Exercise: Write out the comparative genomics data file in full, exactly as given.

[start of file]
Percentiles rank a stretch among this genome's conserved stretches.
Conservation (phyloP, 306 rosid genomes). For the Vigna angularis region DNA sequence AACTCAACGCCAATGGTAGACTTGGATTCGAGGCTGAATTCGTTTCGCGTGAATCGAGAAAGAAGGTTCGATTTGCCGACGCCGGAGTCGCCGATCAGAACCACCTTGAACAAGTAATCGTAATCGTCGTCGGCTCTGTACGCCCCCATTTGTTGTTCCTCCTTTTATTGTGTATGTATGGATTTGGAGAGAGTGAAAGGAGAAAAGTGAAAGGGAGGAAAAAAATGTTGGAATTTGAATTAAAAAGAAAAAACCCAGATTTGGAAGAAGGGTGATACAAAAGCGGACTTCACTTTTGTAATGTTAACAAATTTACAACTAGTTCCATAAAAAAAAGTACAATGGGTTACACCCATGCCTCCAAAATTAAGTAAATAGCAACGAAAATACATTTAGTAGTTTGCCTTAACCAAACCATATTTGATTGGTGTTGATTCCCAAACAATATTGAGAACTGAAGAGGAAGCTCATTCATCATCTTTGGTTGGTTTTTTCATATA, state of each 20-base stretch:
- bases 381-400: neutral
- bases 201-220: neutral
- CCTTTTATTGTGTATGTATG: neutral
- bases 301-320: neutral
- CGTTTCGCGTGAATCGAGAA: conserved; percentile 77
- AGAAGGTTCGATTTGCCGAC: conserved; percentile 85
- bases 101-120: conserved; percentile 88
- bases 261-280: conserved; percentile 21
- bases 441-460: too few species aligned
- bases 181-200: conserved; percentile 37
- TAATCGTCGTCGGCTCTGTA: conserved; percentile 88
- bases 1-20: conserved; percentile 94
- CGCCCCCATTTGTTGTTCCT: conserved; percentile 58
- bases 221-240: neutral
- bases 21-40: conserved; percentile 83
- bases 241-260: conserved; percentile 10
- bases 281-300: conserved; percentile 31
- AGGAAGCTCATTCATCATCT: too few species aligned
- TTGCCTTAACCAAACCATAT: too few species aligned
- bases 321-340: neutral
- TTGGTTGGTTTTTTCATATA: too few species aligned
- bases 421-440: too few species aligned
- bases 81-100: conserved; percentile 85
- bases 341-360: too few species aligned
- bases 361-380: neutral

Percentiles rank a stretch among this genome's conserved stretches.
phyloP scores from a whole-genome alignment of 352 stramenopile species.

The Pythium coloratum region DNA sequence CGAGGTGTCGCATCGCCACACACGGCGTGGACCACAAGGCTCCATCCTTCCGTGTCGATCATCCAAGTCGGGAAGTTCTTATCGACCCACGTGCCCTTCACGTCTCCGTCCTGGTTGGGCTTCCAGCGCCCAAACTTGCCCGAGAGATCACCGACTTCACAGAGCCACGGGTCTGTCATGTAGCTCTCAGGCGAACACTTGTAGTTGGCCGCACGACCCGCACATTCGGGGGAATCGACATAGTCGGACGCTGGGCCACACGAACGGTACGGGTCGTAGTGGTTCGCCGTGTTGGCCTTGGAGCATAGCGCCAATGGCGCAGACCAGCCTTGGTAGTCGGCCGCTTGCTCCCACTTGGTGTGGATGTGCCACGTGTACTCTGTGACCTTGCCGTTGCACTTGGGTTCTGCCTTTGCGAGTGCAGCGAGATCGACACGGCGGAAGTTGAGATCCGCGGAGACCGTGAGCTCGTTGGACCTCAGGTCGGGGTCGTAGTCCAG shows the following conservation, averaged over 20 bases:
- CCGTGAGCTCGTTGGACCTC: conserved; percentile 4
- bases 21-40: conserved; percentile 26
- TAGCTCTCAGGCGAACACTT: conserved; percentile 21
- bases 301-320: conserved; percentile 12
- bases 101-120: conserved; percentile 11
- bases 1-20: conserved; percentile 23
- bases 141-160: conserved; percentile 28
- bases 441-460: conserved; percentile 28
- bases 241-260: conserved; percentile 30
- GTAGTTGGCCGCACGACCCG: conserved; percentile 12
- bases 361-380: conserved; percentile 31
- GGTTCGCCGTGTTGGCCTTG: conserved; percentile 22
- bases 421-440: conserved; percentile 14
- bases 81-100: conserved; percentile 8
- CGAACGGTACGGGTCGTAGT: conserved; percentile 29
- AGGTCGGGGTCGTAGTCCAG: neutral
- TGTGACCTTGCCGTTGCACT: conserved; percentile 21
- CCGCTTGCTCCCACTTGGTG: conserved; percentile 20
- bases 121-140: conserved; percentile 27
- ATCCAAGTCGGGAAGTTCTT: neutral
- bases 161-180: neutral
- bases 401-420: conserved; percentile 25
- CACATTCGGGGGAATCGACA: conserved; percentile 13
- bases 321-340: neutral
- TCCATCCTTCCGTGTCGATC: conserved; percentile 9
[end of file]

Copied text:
Percentiles rank a stretch among this genome's conserved stretches.
Conservation (phyloP, 306 rosid genomes). For the Vigna angularis region DNA sequence AACTCAACGCCAATGGTAGACTTGGATTCGAGGCTGAATTCGTTTCGCGTGAATCGAGAAAGAAGGTTCGATTTGCCGACGCCGGAGTCGCCGATCAGAACCACCTTGAACAAGTAATCGTAATCGTCGTCGGCTCTGTACGCCCCCATTTGTTGTTCCTCCTTTTATTGTGTATGTATGGATTTGGAGAGAGTGAAAGGAGAAAAGTGAAAGGGAGGAAAAAAATGTTGGAATTTGAATTAAAAAGAAAAAACCCAGATTTGGAAGAAGGGTGATACAAAAGCGGACTTCACTTTTGTAATGTTAACAAATTTACAACTAGTTCCATAAAAAAAAGTACAATGGGTTACACCCATGCCTCCAAAATTAAGTAAATAGCAACGAAAATACATTTAGTAGTTTGCCTTAACCAAACCATATTTGATTGGTGTTGATTCCCAAACAATATTGAGAACTGAAGAGGAAGCTCATTCATCATCTTTGGTTGGTTTTTTCATATA, state of each 20-base stretch:
- bases 381-400: neutral
- bases 201-220: neutral
- CCTTTTATTGTGTATGTATG: neutral
- bases 301-320: neutral
- CGTTTCGCGTGAATCGAGAA: conserved; percentile 77
- AGAAGGTTCGATTTGCCGAC: conserved; percentile 85
- bases 101-120: conserved; percentile 88
- bases 261-280: conserved; percentile 21
- bases 441-460: too few species aligned
- bases 181-200: conserved; percentile 37
- TAATCGTCGTCGGCTCTGTA: conserved; percentile 88
- bases 1-20: conserved; percentile 94
- CGCCCCCATTTGTTGTTCCT: conserved; percentile 58
- bases 221-240: neutral
- bases 21-40: conserved; percentile 83
- bases 241-260: conserved; percentile 10
- bases 281-300: conserved; percentile 31
- AGGAAGCTCATTCATCATCT: too few species aligned
- TTGCCTTAACCAAACCATAT: too few species aligned
- bases 321-340: neutral
- TTGGTTGGTTTTTTCATATA: too few species aligned
- bases 421-440: too few species aligned
- bases 81-100: conserved; percentile 85
- bases 341-360: too few species aligned
- bases 361-380: neutral

Percentiles rank a stretch among this genome's conserved stretches.
phyloP scores from a whole-genome alignment of 352 stramenopile species.

The Pythium coloratum region DNA sequence CGAGGTGTCGCATCGCCACACACGGCGTGGACCACAAGGCTCCATCCTTCCGTGTCGATCATCCAAGTCGGGAAGTTCTTATCGACCCACGTGCCCTTCACGTCTCCGTCCTGGTTGGGCTTCCAGCGCCCAAACTTGCCCGAGAGATCACCGACTTCACAGAGCCACGGGTCTGTCATGTAGCTCTCAGGCGAACACTTGTAGTTGGCCGCACGACCCGCACATTCGGGGGAATCGACATAGTCGGACGCTGGGCCACACGAACGGTACGGGTCGTAGTGGTTCGCCGTGTTGGCCTTGGAGCATAGCGCCAATGGCGCAGACCAGCCTTGGTAGTCGGCCGCTTGCTCCCACTTGGTGTGGATGTGCCACGTGTACTCTGTGACCTTGCCGTTGCACTTGGGTTCTGCCTTTGCGAGTGCAGCGAGATCGACACGGCGGAAGTTGAGATCCGCGGAGACCGTGAGCTCGTTGGACCTCAGGTCGGGGTCGTAGTCCAG shows the following conservation, averaged over 20 bases:
- CCGTGAGCTCGTTGGACCTC: conserved; percentile 4
- bases 21-40: conserved; percentile 26
- TAGCTCTCAGGCGAACACTT: conserved; percentile 21
- bases 301-320: conserved; percentile 12
- bases 101-120: conserved; percentile 11
- bases 1-20: conserved; percentile 23
- bases 141-160: conserved; percentile 28
- bases 441-460: conserved; percentile 28
- bases 241-260: conserved; percentile 30
- GTAGTTGGCCGCACGACCCG: conserved; percentile 12
- bases 361-380: conserved; percentile 31
- GGTTCGCCGTGTTGGCCTTG: conserved; percentile 22
- bases 421-440: conserved; percentile 14
- bases 81-100: conserved; percentile 8
- CGAACGGTACGGGTCGTAGT: conserved; percentile 29
- AGGTCGGGGTCGTAGTCCAG: neutral
- TGTGACCTTGCCGTTGCACT: conserved; percentile 21
- CCGCTTGCTCCCACTTGGTG: conserved; percentile 20
- bases 121-140: conserved; percentile 27
- ATCCAAGTCGGGAAGTTCTT: neutral
- bases 161-180: neutral
- bases 401-420: conserved; percentile 25
- CACATTCGGGGGAATCGACA: conserved; percentile 13
- bases 321-340: neutral
- TCCATCCTTCCGTGTCGATC: conserved; percentile 9